How might you use the Argos Index® in your classes on entrepreneurial finance – for example, to estimate valuation levels?
The Argos Index® shows some attractive cases for investment in Europe. I teach Private Equity (PE) every year and most of the teaching examples available to me are from the US. So, Argos gives a broader perspective of world PE. It adds value, presents another, broader, perspective.
What impact will the Covid-19 crisis and associated shutdown have on M&A activity? How much more leverage can mid-sized companies take on to engage in M&A activity?
If I look at deal returns from previous crises, I see the average return on investment is pretty attractive. Apparently, some players are able to buy assets on the cheap. But, the variance of returns in these past times is high too, so investors should be aware of the risk they are taking when trying to ride the wave: ultimately, no one knows what situation will prevail.
On the buy side in the M&A markets, I think those with deep pockets and a strategic motive will be active once the fog of uncertainty lifts. All others might focus on reviewing and managing their portfolio before they become active in the market again.
As to leverage, recently we had seen many Private Equity deals with levels higher than 7x EBITDA. This is a significant debt burden and I hope that there is enough flexibility for the companies left in the current situation. But my own research suggests that mid-market companies tend to have less debt than large companies. Maybe this gives them financial flexibility to become active in the M&A market if they see an opportunity. But, again, I think they should be patient and not rush into M&As just because the price is low. Today, even with low prices, it’s wise to be patient rather than aggressive because there is uncertainty all around. It’s a good time to refrain from making any long-term, binding decisions without a really convincing rationale.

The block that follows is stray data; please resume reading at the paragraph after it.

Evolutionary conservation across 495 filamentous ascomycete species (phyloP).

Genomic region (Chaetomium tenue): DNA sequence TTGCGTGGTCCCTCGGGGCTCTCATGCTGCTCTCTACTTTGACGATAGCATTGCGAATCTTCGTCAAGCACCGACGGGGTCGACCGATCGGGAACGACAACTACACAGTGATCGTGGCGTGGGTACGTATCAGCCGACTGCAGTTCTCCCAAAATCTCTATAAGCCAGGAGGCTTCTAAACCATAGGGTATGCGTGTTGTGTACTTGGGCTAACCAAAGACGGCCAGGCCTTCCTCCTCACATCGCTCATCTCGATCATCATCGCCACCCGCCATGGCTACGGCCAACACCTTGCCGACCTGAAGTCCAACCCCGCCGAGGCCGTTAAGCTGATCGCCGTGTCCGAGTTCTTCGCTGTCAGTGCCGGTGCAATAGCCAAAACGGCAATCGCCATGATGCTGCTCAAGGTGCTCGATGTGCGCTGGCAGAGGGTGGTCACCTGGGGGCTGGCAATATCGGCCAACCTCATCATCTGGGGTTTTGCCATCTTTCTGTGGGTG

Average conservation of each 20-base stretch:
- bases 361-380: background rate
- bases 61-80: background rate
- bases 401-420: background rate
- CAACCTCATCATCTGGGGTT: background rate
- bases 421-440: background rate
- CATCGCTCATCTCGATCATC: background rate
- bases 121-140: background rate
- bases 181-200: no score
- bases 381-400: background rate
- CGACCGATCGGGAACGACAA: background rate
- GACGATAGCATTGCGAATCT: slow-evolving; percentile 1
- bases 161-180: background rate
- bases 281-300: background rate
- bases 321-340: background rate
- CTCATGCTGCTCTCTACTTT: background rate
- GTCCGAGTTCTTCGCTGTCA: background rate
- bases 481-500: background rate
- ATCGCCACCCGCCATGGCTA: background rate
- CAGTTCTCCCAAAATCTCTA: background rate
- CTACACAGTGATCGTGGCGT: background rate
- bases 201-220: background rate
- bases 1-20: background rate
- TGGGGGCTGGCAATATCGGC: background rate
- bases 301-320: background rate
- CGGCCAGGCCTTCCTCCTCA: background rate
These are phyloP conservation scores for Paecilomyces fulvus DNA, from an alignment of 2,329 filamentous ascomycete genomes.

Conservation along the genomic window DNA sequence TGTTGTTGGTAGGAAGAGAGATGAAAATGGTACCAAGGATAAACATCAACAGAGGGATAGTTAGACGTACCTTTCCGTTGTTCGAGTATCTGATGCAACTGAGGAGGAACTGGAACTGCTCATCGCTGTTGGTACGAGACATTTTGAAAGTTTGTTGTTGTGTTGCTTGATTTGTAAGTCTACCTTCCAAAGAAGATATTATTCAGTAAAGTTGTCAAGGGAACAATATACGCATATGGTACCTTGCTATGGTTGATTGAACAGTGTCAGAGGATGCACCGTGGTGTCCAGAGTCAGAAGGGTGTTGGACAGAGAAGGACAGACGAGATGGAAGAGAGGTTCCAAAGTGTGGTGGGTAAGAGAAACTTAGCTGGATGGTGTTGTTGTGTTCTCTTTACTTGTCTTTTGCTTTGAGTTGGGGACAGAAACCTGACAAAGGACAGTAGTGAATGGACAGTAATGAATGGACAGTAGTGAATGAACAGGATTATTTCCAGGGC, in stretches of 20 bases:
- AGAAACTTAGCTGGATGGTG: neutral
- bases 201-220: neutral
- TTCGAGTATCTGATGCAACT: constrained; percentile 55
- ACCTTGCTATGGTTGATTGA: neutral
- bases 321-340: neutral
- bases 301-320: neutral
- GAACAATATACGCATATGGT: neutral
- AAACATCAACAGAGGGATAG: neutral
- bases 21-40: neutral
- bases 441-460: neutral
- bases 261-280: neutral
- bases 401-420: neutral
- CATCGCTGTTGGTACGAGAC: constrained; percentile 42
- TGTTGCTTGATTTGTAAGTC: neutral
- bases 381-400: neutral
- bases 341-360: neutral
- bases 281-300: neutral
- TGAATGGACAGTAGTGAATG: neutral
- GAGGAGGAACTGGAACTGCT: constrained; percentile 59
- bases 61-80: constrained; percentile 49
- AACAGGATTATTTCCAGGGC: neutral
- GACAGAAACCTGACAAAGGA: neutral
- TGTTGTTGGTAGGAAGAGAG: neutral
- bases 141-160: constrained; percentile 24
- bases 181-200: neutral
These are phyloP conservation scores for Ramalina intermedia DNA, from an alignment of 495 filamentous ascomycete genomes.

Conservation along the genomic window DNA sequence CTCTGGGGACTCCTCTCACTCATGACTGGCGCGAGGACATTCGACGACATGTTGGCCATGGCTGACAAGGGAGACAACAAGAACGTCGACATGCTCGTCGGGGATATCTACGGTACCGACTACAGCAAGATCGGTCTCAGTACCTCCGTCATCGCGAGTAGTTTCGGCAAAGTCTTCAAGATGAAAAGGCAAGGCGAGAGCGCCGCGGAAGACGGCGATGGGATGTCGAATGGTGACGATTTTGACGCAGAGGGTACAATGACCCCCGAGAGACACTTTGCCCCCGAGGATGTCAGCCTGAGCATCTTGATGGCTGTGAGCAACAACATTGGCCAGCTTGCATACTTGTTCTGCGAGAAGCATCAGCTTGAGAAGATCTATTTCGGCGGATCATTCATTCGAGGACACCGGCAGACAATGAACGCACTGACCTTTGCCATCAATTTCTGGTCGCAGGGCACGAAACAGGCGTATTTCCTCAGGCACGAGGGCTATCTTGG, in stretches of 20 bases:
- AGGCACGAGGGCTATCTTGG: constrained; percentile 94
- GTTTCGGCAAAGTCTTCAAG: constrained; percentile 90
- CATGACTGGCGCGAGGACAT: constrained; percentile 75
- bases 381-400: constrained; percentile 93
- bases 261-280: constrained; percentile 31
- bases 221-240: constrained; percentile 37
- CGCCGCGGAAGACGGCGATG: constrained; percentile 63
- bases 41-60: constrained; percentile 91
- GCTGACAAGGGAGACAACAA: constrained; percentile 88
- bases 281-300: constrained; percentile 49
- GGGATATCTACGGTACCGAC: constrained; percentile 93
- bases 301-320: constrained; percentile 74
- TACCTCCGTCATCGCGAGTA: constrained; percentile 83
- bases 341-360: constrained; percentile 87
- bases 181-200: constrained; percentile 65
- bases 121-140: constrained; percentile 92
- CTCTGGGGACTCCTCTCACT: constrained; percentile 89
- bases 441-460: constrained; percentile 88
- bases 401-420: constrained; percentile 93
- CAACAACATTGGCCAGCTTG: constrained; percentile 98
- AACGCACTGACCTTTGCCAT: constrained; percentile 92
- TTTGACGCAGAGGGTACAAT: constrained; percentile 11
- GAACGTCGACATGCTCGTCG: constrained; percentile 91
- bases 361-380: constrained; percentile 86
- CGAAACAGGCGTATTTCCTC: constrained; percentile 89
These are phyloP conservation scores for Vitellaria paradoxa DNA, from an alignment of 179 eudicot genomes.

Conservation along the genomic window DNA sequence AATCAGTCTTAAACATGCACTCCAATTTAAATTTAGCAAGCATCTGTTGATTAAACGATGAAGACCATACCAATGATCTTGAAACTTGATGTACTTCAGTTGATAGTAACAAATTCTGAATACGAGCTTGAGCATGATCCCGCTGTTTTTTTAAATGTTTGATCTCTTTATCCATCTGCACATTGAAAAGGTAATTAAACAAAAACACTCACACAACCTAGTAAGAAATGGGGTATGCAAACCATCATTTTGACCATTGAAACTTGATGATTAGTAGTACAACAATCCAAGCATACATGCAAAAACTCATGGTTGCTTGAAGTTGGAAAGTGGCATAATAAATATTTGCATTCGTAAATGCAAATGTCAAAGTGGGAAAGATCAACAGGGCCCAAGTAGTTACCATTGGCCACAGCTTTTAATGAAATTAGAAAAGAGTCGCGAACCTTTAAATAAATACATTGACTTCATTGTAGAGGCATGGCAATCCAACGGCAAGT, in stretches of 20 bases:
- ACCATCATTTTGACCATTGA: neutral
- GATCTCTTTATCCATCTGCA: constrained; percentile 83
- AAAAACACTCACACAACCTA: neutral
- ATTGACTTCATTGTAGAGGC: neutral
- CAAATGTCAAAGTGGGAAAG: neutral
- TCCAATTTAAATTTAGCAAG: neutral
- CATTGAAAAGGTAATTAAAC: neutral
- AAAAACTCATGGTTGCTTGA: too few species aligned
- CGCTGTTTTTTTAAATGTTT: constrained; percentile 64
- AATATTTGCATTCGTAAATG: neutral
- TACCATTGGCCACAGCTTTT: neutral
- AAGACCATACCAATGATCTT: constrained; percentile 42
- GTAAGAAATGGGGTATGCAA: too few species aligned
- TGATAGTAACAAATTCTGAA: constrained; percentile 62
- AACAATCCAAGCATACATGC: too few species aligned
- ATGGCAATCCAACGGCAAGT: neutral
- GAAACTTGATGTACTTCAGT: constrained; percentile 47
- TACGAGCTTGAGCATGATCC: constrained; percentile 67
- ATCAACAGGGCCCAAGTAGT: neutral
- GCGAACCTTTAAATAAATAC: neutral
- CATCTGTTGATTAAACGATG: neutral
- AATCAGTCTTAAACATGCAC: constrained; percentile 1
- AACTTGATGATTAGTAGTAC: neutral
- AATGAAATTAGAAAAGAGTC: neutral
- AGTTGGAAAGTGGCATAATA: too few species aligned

How low do you expect valuation levels to go in this sector? Below 2008-2009?
Again, it’s the uncertainty that’s the killer. But I see a fair chance that prices will not go below those we saw in 2008-2009.
In my view, there are two scenarios to consider here: the first, if this health crisis continues and we get a second Covid-19 wave and another major lockdown, I see significant challenges for economies around the globe and there’s NO WAY we don’t go below 2008-2009 levels. The second scenario is we see this correction and then a ramp up again in a U-shaped recovery. Obviously, the second scenario is preferable.
What does the Argos Index® suggest about the future for mid-market companies in Europe, which tend to be drivers of economic growth?
Well, I’d like the next Argos Index® to show valuations for this sector at reasonable levels; fewer deals obviously but more strategic ones. This would send a signal that the European mid-market sector is characterized by high-quality assets that trade at reasonable prices even in times when the market sentiment is rather negative.